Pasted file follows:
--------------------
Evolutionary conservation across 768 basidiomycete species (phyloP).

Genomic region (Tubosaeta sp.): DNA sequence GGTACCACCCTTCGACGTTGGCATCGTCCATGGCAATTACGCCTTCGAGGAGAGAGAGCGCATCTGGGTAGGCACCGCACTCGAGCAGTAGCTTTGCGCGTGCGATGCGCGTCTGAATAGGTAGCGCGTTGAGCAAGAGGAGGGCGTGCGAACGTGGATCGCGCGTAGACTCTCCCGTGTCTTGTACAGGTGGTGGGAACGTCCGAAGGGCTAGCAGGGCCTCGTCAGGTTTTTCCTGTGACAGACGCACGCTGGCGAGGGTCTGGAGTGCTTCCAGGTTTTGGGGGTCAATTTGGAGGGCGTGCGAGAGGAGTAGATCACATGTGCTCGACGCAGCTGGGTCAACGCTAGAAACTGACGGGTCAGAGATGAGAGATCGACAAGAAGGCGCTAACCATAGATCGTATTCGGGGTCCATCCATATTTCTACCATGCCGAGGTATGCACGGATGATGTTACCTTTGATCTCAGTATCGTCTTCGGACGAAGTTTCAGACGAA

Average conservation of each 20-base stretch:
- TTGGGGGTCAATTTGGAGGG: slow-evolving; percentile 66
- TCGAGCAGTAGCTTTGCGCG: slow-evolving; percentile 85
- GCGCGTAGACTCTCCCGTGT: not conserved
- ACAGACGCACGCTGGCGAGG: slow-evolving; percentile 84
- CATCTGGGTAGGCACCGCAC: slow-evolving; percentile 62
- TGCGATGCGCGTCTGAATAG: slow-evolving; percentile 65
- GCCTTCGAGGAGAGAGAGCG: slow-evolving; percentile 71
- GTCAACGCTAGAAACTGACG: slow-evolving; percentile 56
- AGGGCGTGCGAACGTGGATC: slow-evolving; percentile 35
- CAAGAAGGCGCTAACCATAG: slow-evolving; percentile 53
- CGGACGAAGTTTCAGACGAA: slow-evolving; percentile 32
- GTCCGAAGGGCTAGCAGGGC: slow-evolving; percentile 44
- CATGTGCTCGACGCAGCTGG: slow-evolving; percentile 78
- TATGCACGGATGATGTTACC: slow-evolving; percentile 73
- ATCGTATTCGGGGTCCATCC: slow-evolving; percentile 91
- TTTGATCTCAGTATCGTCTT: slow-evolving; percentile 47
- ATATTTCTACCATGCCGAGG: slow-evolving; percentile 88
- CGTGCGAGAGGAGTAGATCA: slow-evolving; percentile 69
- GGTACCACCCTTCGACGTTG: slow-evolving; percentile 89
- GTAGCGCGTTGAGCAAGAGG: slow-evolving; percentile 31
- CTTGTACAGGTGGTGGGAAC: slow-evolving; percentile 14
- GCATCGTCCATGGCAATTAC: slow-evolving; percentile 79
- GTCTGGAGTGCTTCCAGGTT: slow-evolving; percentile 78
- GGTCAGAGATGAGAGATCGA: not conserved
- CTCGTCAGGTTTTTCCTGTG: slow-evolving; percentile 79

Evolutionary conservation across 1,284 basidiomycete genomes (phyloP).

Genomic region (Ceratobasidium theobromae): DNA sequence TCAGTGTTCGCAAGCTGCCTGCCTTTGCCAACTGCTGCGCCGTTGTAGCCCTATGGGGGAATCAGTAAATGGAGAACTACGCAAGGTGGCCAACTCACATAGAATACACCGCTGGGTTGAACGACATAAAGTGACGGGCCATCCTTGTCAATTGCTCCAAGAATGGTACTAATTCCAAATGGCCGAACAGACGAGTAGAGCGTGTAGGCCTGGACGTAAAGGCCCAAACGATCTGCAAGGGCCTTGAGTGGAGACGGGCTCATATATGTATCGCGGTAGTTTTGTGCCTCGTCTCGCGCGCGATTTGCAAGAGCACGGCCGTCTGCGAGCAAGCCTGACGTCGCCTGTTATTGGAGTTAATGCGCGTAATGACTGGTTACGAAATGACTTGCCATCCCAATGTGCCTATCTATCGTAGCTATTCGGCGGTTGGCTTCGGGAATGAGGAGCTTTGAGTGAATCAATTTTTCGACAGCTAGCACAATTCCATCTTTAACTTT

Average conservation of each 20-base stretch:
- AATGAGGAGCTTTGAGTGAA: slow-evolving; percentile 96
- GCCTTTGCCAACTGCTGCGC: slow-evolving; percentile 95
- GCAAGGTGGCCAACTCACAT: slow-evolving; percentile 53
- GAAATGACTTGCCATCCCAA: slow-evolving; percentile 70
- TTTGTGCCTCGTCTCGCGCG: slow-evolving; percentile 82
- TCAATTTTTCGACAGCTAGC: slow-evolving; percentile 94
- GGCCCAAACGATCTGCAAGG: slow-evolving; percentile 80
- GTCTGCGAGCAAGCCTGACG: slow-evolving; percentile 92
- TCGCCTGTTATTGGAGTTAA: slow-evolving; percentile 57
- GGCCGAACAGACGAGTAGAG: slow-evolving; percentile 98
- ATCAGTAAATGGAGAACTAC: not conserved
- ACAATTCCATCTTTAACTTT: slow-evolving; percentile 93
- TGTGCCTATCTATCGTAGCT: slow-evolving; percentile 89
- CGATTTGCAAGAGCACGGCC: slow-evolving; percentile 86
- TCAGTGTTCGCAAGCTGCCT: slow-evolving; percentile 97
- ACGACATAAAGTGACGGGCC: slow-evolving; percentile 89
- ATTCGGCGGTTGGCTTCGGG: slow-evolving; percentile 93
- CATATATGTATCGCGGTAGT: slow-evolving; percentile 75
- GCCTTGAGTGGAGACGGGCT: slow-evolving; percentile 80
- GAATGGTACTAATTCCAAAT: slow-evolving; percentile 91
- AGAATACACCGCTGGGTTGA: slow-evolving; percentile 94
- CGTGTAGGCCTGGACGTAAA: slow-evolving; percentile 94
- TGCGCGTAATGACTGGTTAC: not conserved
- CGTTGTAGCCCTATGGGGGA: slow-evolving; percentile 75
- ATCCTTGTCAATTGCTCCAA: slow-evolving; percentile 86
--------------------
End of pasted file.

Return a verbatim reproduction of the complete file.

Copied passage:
Evolutionary conservation across 768 basidiomycete species (phyloP).

Genomic region (Tubosaeta sp.): DNA sequence GGTACCACCCTTCGACGTTGGCATCGTCCATGGCAATTACGCCTTCGAGGAGAGAGAGCGCATCTGGGTAGGCACCGCACTCGAGCAGTAGCTTTGCGCGTGCGATGCGCGTCTGAATAGGTAGCGCGTTGAGCAAGAGGAGGGCGTGCGAACGTGGATCGCGCGTAGACTCTCCCGTGTCTTGTACAGGTGGTGGGAACGTCCGAAGGGCTAGCAGGGCCTCGTCAGGTTTTTCCTGTGACAGACGCACGCTGGCGAGGGTCTGGAGTGCTTCCAGGTTTTGGGGGTCAATTTGGAGGGCGTGCGAGAGGAGTAGATCACATGTGCTCGACGCAGCTGGGTCAACGCTAGAAACTGACGGGTCAGAGATGAGAGATCGACAAGAAGGCGCTAACCATAGATCGTATTCGGGGTCCATCCATATTTCTACCATGCCGAGGTATGCACGGATGATGTTACCTTTGATCTCAGTATCGTCTTCGGACGAAGTTTCAGACGAA

Average conservation of each 20-base stretch:
- TTGGGGGTCAATTTGGAGGG: slow-evolving; percentile 66
- TCGAGCAGTAGCTTTGCGCG: slow-evolving; percentile 85
- GCGCGTAGACTCTCCCGTGT: not conserved
- ACAGACGCACGCTGGCGAGG: slow-evolving; percentile 84
- CATCTGGGTAGGCACCGCAC: slow-evolving; percentile 62
- TGCGATGCGCGTCTGAATAG: slow-evolving; percentile 65
- GCCTTCGAGGAGAGAGAGCG: slow-evolving; percentile 71
- GTCAACGCTAGAAACTGACG: slow-evolving; percentile 56
- AGGGCGTGCGAACGTGGATC: slow-evolving; percentile 35
- CAAGAAGGCGCTAACCATAG: slow-evolving; percentile 53
- CGGACGAAGTTTCAGACGAA: slow-evolving; percentile 32
- GTCCGAAGGGCTAGCAGGGC: slow-evolving; percentile 44
- CATGTGCTCGACGCAGCTGG: slow-evolving; percentile 78
- TATGCACGGATGATGTTACC: slow-evolving; percentile 73
- ATCGTATTCGGGGTCCATCC: slow-evolving; percentile 91
- TTTGATCTCAGTATCGTCTT: slow-evolving; percentile 47
- ATATTTCTACCATGCCGAGG: slow-evolving; percentile 88
- CGTGCGAGAGGAGTAGATCA: slow-evolving; percentile 69
- GGTACCACCCTTCGACGTTG: slow-evolving; percentile 89
- GTAGCGCGTTGAGCAAGAGG: slow-evolving; percentile 31
- CTTGTACAGGTGGTGGGAAC: slow-evolving; percentile 14
- GCATCGTCCATGGCAATTAC: slow-evolving; percentile 79
- GTCTGGAGTGCTTCCAGGTT: slow-evolving; percentile 78
- GGTCAGAGATGAGAGATCGA: not conserved
- CTCGTCAGGTTTTTCCTGTG: slow-evolving; percentile 79

Evolutionary conservation across 1,284 basidiomycete genomes (phyloP).

Genomic region (Ceratobasidium theobromae): DNA sequence TCAGTGTTCGCAAGCTGCCTGCCTTTGCCAACTGCTGCGCCGTTGTAGCCCTATGGGGGAATCAGTAAATGGAGAACTACGCAAGGTGGCCAACTCACATAGAATACACCGCTGGGTTGAACGACATAAAGTGACGGGCCATCCTTGTCAATTGCTCCAAGAATGGTACTAATTCCAAATGGCCGAACAGACGAGTAGAGCGTGTAGGCCTGGACGTAAAGGCCCAAACGATCTGCAAGGGCCTTGAGTGGAGACGGGCTCATATATGTATCGCGGTAGTTTTGTGCCTCGTCTCGCGCGCGATTTGCAAGAGCACGGCCGTCTGCGAGCAAGCCTGACGTCGCCTGTTATTGGAGTTAATGCGCGTAATGACTGGTTACGAAATGACTTGCCATCCCAATGTGCCTATCTATCGTAGCTATTCGGCGGTTGGCTTCGGGAATGAGGAGCTTTGAGTGAATCAATTTTTCGACAGCTAGCACAATTCCATCTTTAACTTT

Average conservation of each 20-base stretch:
- AATGAGGAGCTTTGAGTGAA: slow-evolving; percentile 96
- GCCTTTGCCAACTGCTGCGC: slow-evolving; percentile 95
- GCAAGGTGGCCAACTCACAT: slow-evolving; percentile 53
- GAAATGACTTGCCATCCCAA: slow-evolving; percentile 70
- TTTGTGCCTCGTCTCGCGCG: slow-evolving; percentile 82
- TCAATTTTTCGACAGCTAGC: slow-evolving; percentile 94
- GGCCCAAACGATCTGCAAGG: slow-evolving; percentile 80
- GTCTGCGAGCAAGCCTGACG: slow-evolving; percentile 92
- TCGCCTGTTATTGGAGTTAA: slow-evolving; percentile 57
- GGCCGAACAGACGAGTAGAG: slow-evolving; percentile 98
- ATCAGTAAATGGAGAACTAC: not conserved
- ACAATTCCATCTTTAACTTT: slow-evolving; percentile 93
- TGTGCCTATCTATCGTAGCT: slow-evolving; percentile 89
- CGATTTGCAAGAGCACGGCC: slow-evolving; percentile 86
- TCAGTGTTCGCAAGCTGCCT: slow-evolving; percentile 97
- ACGACATAAAGTGACGGGCC: slow-evolving; percentile 89
- ATTCGGCGGTTGGCTTCGGG: slow-evolving; percentile 93
- CATATATGTATCGCGGTAGT: slow-evolving; percentile 75
- GCCTTGAGTGGAGACGGGCT: slow-evolving; percentile 80
- GAATGGTACTAATTCCAAAT: slow-evolving; percentile 91
- AGAATACACCGCTGGGTTGA: slow-evolving; percentile 94
- CGTGTAGGCCTGGACGTAAA: slow-evolving; percentile 94
- TGCGCGTAATGACTGGTTAC: not conserved
- CGTTGTAGCCCTATGGGGGA: slow-evolving; percentile 75
- ATCCTTGTCAATTGCTCCAA: slow-evolving; percentile 86